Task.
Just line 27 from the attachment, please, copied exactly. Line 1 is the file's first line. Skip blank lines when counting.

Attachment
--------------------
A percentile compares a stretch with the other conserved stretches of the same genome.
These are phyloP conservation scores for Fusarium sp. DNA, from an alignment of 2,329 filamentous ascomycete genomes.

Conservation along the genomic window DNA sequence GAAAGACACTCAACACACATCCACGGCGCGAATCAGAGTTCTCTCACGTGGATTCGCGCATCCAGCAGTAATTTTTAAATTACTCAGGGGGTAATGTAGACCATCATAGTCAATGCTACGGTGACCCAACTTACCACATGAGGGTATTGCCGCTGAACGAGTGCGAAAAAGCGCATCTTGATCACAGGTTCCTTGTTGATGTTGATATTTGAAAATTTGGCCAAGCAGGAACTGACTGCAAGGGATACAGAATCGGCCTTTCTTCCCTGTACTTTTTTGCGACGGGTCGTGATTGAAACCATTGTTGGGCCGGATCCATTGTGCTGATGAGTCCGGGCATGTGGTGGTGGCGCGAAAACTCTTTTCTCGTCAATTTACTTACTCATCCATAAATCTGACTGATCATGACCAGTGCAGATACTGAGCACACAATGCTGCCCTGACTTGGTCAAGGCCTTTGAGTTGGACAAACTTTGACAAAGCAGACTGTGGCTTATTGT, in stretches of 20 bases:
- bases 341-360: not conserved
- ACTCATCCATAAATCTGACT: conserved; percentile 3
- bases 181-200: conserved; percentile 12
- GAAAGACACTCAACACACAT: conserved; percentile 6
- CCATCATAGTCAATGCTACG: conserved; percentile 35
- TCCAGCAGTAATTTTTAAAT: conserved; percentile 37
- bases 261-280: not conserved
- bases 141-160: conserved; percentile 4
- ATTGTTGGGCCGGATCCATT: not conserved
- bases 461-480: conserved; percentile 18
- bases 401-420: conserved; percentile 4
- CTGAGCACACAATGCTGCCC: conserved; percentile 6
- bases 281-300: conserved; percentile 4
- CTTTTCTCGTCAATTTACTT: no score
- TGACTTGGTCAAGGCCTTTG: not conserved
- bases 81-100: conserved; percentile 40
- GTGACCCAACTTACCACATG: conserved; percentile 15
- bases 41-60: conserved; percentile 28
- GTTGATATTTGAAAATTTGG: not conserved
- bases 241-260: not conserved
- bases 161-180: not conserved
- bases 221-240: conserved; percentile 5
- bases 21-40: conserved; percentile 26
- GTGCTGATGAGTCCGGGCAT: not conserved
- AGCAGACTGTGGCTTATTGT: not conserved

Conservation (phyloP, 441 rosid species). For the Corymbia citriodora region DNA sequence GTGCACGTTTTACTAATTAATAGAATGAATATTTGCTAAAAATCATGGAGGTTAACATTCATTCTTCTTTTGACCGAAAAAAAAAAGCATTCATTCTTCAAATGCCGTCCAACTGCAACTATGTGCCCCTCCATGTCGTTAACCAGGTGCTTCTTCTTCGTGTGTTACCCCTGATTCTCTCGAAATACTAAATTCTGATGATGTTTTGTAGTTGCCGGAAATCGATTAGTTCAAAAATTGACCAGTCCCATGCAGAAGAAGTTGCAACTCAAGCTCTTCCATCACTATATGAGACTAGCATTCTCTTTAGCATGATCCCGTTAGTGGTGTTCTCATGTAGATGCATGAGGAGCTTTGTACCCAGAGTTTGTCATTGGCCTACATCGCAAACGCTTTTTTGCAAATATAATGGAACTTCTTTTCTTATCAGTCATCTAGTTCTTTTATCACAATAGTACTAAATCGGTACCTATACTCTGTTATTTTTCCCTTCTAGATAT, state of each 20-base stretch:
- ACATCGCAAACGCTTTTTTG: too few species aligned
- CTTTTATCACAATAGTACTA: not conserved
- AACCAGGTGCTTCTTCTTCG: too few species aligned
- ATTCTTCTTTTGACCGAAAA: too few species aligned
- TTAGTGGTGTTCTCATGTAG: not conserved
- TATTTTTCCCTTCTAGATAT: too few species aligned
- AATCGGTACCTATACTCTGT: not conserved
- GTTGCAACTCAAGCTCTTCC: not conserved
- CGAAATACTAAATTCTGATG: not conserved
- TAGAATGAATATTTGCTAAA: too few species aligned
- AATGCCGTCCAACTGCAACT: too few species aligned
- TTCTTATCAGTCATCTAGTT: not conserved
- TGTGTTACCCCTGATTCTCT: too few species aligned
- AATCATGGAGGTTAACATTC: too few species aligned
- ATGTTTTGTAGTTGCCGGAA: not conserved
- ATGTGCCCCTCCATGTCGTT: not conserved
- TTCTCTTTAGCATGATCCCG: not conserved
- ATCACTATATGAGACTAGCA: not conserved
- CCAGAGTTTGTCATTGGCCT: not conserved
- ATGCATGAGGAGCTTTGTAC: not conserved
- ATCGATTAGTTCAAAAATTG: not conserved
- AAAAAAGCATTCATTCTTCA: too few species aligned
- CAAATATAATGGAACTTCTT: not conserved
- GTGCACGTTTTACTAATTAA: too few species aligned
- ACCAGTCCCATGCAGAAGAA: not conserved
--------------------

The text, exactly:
- GTGCTGATGAGTCCGGGCAT: not conserved